Flu Vaccine Awareness Week 2018: Season Info · Fact Sheet PDF
Last winter, New Jersey saw high levels of flu activity: a greater percentage of flu-associated visits last season than during the 2009 pandemic. Additionally, New Jersey has had five pediatric flu deaths.
As part of the #FightTheFluNJ Campaign, the new Jersey Department of Health will be visiting community health centers, hospitals, local health departments and universities across the state to talk about the importance of prevention. And the Department is continuing its #FightTheFluNJ initiatives to encourage residents to get vaccinated and take steps to protect themselves.
The Centers for Disease Control and Prevention (CDC) recommends a yearly flu vaccine for everyone 6 months of age and older. Certain people are at greater risk for serious complications from the flu: Flu vaccination should also be a priority for those persons who live with or care for individuals at higher risk for influenza-related complications. This includes healthcare personnel and household contacts of children less than six months of age, since these children are too young to receive the flu vaccine.
Seasonal flu activity often begins as early as October and November and can continue to occur as late as May. Flu activity most commonly peaks in the United States between December and February.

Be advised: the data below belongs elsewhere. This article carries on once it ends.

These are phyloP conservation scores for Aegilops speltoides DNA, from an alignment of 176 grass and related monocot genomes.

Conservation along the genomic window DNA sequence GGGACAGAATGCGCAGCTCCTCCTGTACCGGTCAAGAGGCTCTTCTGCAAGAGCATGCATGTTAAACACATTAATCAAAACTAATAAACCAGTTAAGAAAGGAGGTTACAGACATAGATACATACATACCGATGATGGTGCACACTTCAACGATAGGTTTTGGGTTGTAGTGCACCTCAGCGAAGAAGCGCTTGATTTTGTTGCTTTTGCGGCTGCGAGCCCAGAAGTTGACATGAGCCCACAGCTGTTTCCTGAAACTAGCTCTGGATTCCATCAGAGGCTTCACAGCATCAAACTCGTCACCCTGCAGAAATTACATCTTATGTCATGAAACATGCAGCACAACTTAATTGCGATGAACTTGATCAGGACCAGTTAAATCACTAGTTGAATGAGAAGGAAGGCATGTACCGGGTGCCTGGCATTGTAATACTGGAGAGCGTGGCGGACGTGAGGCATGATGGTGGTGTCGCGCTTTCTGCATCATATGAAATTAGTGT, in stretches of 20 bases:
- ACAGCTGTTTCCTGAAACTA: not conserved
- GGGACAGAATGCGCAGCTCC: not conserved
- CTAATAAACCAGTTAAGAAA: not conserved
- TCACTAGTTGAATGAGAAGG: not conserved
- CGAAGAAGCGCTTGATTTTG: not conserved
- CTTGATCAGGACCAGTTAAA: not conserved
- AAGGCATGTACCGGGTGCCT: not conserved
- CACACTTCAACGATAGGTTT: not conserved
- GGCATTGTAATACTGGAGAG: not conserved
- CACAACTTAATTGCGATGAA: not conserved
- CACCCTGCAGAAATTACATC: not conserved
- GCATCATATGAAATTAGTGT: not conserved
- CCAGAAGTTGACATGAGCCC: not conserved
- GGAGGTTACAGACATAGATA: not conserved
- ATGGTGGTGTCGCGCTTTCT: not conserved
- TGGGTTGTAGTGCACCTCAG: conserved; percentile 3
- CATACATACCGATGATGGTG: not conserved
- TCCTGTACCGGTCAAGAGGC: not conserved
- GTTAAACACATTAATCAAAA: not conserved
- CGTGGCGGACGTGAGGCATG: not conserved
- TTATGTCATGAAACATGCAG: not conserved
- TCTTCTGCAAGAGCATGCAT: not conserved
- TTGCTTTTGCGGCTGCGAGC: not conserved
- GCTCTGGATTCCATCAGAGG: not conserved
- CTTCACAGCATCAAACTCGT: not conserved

The New Jersey Influenza Honor Roll recognizes institutions that encourage and promote flu prevention within their communities across the state. There are four eligible categories to participate: businesses, community-based organizations, institutions of education, and new this year – healthcare facilities. Additional information about the initiative and the application form are available here.
The College and University Flu Challenge is a separate initiative designed to engage students in a friendly competition to improve flu vaccination coverage on their campuses. This year, there are eleven participating colleges with the winner being announced in March.
The symptoms of flu include fever, chills, cough, sore throat, runny or stuffy nose, body aches, headaches and fatigue.